SACRAMENTO, Calif. — California is changing the definition of beer. On Tuesday, Gov. Gavin Newsom signed off on a new bill, Assembly Bill 205, that will change the definition to include varieties fermented with things like fruits, sugars and spices.
"This one was kind of a no brainer," Peter Hoey, co-founder and brewmaster at Urban Roots Brewing and Smokehouse said.
"Beer was defined as a serial malt beverage, so anytime you added fruit you started to get into wine territory," Hoey said.
Hoey has nearly two decades of brewing experience.
"We're trying to make interesting, different, flavor-forward beers," he said.
And the law defining beer was written long before he joined the business.
"That required a separate license to be able to ferment fruit sugars and so the challenge for breweries was you're not allowed to concurrently hold a wine license and a beer license," Hoey explained.
But that's all changing now that beers fermented with fruits, sugars, honey, spices and other foods will now technically be considered beer in the state of California.
"This is something brewers have been doing for thousands of years, hundreds of years," Sean Hamlin, Government Affairs Manager for the California Craft Brewers Association said.
The California Craft Brewers Association pushed the bill forward to bring California up to speed with how federal law already defines beer.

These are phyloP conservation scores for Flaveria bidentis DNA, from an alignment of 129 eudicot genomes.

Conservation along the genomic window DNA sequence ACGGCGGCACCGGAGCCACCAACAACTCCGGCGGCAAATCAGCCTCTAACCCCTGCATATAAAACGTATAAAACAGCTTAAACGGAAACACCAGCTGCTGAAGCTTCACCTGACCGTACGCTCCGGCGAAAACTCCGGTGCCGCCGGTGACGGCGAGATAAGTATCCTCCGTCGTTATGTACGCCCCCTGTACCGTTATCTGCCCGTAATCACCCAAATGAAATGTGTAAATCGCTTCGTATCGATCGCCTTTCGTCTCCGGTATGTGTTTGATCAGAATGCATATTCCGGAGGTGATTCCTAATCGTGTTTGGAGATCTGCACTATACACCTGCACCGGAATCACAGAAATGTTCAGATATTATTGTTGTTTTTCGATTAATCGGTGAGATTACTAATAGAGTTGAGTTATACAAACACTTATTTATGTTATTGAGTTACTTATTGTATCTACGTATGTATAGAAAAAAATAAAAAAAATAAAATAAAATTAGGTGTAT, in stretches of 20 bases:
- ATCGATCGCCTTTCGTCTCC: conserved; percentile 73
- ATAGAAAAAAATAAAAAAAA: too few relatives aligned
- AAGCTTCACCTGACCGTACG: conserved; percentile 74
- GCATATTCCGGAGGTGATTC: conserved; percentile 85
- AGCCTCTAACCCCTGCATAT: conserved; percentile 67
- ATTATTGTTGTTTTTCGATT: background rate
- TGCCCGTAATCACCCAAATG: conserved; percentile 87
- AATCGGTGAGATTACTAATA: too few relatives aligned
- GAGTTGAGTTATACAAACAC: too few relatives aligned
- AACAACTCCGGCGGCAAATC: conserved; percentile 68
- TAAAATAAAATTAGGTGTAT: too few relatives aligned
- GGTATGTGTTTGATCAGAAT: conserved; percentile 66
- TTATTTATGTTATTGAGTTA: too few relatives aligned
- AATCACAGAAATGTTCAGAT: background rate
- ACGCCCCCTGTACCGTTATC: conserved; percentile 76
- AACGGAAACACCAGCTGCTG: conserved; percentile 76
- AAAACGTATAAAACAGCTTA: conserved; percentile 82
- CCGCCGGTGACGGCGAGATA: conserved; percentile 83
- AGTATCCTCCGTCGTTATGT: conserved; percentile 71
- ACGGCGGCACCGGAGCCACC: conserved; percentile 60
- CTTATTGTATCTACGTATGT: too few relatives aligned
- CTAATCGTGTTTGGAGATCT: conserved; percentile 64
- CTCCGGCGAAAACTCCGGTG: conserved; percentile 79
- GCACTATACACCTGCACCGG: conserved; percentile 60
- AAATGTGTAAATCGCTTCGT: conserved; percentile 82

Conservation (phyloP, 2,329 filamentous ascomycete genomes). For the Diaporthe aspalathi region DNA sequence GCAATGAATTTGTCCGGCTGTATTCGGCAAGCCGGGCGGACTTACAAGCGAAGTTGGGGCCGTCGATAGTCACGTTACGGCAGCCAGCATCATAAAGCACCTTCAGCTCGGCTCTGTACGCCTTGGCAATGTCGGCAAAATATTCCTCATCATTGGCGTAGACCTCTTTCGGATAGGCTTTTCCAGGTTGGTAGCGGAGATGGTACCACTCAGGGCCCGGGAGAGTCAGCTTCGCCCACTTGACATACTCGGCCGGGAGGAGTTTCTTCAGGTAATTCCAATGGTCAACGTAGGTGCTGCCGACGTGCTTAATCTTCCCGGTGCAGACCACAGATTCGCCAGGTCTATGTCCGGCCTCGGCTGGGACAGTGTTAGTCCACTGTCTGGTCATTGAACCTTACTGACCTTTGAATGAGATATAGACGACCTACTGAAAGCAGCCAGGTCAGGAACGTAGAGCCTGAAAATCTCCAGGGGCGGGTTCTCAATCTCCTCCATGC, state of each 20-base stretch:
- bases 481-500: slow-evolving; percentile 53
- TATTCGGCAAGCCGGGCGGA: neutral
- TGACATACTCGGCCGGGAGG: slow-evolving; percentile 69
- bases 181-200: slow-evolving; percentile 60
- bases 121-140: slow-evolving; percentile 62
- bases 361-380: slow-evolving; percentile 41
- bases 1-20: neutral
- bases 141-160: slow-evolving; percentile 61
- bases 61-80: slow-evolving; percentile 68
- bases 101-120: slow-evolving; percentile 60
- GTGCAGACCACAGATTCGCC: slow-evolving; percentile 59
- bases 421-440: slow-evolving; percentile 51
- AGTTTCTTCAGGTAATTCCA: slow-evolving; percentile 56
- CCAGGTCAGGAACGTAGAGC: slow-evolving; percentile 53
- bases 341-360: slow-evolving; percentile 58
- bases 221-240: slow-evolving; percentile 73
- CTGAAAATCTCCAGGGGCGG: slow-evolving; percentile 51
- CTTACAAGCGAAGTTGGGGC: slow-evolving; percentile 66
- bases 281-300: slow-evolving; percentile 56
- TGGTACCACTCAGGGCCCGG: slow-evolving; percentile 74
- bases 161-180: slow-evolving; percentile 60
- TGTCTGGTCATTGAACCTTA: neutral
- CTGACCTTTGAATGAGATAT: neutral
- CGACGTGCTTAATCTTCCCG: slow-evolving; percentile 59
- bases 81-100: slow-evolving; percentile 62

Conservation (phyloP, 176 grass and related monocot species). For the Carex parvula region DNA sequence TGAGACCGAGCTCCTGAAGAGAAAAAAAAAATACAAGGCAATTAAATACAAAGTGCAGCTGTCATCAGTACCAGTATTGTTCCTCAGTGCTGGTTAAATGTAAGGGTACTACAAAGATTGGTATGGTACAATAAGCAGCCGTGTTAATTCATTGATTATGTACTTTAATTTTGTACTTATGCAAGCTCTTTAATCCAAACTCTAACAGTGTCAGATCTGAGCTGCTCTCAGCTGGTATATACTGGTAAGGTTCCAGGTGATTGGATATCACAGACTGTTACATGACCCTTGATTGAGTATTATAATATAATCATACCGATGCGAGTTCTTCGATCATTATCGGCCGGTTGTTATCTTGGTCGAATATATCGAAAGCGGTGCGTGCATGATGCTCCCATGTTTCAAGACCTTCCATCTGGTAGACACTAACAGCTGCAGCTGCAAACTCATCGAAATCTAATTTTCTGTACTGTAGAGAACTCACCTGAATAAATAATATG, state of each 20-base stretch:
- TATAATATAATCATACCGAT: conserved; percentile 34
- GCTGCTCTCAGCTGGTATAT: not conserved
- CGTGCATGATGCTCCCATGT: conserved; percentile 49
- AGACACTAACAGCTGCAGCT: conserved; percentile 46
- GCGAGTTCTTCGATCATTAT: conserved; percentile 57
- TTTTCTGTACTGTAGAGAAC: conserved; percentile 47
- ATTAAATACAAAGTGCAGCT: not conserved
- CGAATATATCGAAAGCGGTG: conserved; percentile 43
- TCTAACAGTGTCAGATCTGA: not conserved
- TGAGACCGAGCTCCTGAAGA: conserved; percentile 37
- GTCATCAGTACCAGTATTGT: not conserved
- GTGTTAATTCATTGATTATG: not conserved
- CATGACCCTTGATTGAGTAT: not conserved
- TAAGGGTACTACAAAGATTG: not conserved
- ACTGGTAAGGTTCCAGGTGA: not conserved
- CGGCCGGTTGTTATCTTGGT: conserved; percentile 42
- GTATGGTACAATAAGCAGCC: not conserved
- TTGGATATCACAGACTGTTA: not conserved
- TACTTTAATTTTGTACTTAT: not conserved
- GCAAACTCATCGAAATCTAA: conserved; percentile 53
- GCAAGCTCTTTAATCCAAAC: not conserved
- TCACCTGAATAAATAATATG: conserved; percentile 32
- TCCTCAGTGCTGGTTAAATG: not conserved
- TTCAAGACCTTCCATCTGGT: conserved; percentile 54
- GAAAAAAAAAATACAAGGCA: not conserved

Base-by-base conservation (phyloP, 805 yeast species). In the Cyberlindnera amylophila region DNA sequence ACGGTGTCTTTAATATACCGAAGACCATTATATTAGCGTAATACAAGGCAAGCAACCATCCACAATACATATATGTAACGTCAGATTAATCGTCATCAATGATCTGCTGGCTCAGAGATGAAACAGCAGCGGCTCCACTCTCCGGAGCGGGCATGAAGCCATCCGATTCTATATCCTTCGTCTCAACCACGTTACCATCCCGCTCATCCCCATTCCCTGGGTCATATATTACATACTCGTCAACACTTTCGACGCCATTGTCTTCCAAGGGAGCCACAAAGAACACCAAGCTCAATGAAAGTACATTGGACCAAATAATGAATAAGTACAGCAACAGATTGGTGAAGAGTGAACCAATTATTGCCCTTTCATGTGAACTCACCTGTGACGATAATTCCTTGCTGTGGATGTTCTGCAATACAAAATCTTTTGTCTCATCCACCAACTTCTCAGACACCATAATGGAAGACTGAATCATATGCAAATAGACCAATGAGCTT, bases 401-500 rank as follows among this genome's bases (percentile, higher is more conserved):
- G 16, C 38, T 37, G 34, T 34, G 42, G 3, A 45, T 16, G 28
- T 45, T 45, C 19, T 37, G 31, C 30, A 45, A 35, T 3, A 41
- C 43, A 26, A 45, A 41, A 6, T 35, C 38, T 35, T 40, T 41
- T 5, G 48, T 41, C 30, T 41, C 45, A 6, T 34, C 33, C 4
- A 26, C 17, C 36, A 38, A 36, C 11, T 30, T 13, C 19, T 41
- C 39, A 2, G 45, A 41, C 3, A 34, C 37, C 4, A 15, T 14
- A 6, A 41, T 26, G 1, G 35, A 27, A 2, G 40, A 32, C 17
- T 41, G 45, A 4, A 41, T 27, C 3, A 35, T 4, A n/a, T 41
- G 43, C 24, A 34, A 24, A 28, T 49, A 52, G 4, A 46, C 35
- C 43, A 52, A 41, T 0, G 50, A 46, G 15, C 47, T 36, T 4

"This actually kind of recognizes what our guys have been doing, saying that it's not just wine, it's our beers, too, that use these ingredients to make the world's best beer," Hamlin said.
It is a change they say has a lot to do with the spike in craft breweries across California.
"When you look at the explosion of the craft beer market in California over the last 20 years, it's innovative. It's one of those things our guys are always on the cutting edge, they're always trying to create the next big thing," he said.
And brewers believe this is something that will lead to even more variety.
"Ultimately, it's going to lead to more diversity and offerings, so the impact the consumer might see is more beers that are in the bars and restaurants that they go to, the breweries that they visit, are going to have fruit in them," Hoey said.
Continue the conversation with Lena on Facebook.